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Stem cell research offers hope for those with ‘untreatable’ STDs

Stem cell research has advanced significant research which could offer hope to people suffering from previously incurable sexually transmitted diseases, such as herpes.

The UK’s Stem Cell bank, has analysed the latest in clinical trials of stem cell treatments and seen real positive steps towards helping those with difficult to treat STDs.

Some sexually transmitted diseases, like herpes, have no cure. While treatment is available to sufferers to alleviate the symptoms of the disease, it is often a cause of distress and shame to those who live with a long-term, incurable disease. Herpes is the third most common STD and 10% of the population are thought to carry HSV type 2, the form of the virus which can cause sores on the genitals[1] – although there are more dangerous long-term risks associated with the virus, such as encephalitis and pregnancy complications.

However, has noted that in recent years, scientists have turned to more radical techniques to help tackle such diseases, with early attempts to use stem cell technology to treat STDs. Studies into the efficacy of gene editing, which works alongside stem cell research, has been shown promising results in tackling a variety of sexually transmitted diseases, from chlamydia to HIV.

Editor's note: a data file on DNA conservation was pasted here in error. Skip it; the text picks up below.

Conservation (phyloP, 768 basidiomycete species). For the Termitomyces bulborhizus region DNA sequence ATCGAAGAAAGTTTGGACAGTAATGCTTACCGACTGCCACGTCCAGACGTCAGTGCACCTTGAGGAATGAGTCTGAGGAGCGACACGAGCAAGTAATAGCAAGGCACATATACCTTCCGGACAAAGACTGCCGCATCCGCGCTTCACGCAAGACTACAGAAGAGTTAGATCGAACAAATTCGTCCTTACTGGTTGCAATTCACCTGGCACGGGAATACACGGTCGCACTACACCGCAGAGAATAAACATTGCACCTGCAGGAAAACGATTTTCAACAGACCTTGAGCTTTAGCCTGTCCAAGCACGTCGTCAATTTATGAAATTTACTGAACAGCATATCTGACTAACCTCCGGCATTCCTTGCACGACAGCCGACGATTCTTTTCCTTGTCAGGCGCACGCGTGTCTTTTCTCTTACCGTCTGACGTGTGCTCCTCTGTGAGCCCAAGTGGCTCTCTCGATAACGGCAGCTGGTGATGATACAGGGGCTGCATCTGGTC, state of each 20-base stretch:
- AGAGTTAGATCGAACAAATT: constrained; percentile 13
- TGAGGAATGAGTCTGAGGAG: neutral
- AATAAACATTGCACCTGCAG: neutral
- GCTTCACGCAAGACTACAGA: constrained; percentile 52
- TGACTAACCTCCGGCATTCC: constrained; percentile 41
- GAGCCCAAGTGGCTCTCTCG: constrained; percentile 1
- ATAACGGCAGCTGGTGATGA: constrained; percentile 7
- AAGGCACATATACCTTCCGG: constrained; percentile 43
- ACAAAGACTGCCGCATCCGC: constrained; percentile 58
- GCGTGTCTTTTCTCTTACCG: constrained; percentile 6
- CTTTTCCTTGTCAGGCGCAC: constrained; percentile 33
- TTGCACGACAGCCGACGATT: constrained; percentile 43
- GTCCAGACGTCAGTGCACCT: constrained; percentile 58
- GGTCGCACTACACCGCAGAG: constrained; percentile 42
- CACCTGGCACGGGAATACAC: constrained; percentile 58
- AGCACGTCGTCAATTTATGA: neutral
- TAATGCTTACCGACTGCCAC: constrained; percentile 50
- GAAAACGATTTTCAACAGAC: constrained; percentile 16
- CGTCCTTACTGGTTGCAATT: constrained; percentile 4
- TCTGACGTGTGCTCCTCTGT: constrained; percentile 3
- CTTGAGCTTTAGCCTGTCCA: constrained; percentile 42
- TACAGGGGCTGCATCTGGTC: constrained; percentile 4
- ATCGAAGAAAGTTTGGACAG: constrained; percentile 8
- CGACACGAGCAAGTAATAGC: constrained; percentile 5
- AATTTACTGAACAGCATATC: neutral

While stem cell researchers have been looking closely at therapies to treat HIV since the 1980s, research has recently begun to make leaps and bounds in this area. In recent years, two men being treated for cancer at a hospital in Boston were found to have no traces of HIV in their bodies following stem cell therapy[2] – opening the door to further research and ultimately, clinical trials.

While a quick fix for these life-changing diseases isn’t yet available, it remains hugely encouraging that STDs are amongst the illnesses which respond to stem cell therapy, giving a beacon of hope for those who are looking for cures. However, stem cell therapy relies heavily on the ability to safely store and retrieve stem cells – which is where’s expertise is invaluable.

Mark Hall, spokesperson for, commented:

“It really is incredible to see the breadth of research focusing on using stem cells for life-changing treatments, and it is heartening to see that there is hope for those with previously incurable sexually transmitted diseases.

“Of course, we also advocate for better sex education, both at schools and in the wider public, to help curb the spread of STDs. There are a generation of people who remember the fear surrounding the AIDS epidemic in the Eighties and had these messages drilled into them, but there are plenty of younger people who don’t have the same cultural reference point. We need to ensure that – while stem cell research is promising and an exciting leap for medicine – young people are given the education to make informed decisions about safer sex.”